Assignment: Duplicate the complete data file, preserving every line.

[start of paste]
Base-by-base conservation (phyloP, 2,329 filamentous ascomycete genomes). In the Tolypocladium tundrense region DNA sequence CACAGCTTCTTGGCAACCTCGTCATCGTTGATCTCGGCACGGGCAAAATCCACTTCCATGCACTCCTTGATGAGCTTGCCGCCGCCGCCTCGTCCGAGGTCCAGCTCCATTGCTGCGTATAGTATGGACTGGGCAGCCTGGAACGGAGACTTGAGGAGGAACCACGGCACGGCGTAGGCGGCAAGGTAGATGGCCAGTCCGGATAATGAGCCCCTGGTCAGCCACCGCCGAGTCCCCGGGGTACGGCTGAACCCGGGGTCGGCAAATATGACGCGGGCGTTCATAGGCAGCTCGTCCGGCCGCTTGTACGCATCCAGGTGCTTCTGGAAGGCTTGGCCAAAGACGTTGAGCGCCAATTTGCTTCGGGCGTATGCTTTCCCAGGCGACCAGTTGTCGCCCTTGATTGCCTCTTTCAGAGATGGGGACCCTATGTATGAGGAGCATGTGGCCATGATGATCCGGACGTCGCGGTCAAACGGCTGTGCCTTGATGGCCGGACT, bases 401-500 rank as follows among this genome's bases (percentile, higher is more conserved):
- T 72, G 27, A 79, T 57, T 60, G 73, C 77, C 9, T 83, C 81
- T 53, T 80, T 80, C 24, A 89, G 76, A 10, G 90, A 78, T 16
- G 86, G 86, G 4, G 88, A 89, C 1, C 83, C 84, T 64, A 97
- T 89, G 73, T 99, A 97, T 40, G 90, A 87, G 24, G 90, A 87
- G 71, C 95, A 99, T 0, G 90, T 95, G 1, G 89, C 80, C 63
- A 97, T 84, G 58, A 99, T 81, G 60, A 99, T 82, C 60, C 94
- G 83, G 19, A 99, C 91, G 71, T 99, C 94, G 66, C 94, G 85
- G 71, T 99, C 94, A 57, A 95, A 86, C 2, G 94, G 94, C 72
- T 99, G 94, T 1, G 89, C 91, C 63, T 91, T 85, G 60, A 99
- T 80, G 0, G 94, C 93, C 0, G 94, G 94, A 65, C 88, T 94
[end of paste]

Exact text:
Base-by-base conservation (phyloP, 2,329 filamentous ascomycete genomes). In the Tolypocladium tundrense region DNA sequence CACAGCTTCTTGGCAACCTCGTCATCGTTGATCTCGGCACGGGCAAAATCCACTTCCATGCACTCCTTGATGAGCTTGCCGCCGCCGCCTCGTCCGAGGTCCAGCTCCATTGCTGCGTATAGTATGGACTGGGCAGCCTGGAACGGAGACTTGAGGAGGAACCACGGCACGGCGTAGGCGGCAAGGTAGATGGCCAGTCCGGATAATGAGCCCCTGGTCAGCCACCGCCGAGTCCCCGGGGTACGGCTGAACCCGGGGTCGGCAAATATGACGCGGGCGTTCATAGGCAGCTCGTCCGGCCGCTTGTACGCATCCAGGTGCTTCTGGAAGGCTTGGCCAAAGACGTTGAGCGCCAATTTGCTTCGGGCGTATGCTTTCCCAGGCGACCAGTTGTCGCCCTTGATTGCCTCTTTCAGAGATGGGGACCCTATGTATGAGGAGCATGTGGCCATGATGATCCGGACGTCGCGGTCAAACGGCTGTGCCTTGATGGCCGGACT, bases 401-500 rank as follows among this genome's bases (percentile, higher is more conserved):
- T 72, G 27, A 79, T 57, T 60, G 73, C 77, C 9, T 83, C 81
- T 53, T 80, T 80, C 24, A 89, G 76, A 10, G 90, A 78, T 16
- G 86, G 86, G 4, G 88, A 89, C 1, C 83, C 84, T 64, A 97
- T 89, G 73, T 99, A 97, T 40, G 90, A 87, G 24, G 90, A 87
- G 71, C 95, A 99, T 0, G 90, T 95, G 1, G 89, C 80, C 63
- A 97, T 84, G 58, A 99, T 81, G 60, A 99, T 82, C 60, C 94
- G 83, G 19, A 99, C 91, G 71, T 99, C 94, G 66, C 94, G 85
- G 71, T 99, C 94, A 57, A 95, A 86, C 2, G 94, G 94, C 72
- T 99, G 94, T 1, G 89, C 91, C 63, T 91, T 85, G 60, A 99
- T 80, G 0, G 94, C 93, C 0, G 94, G 94, A 65, C 88, T 94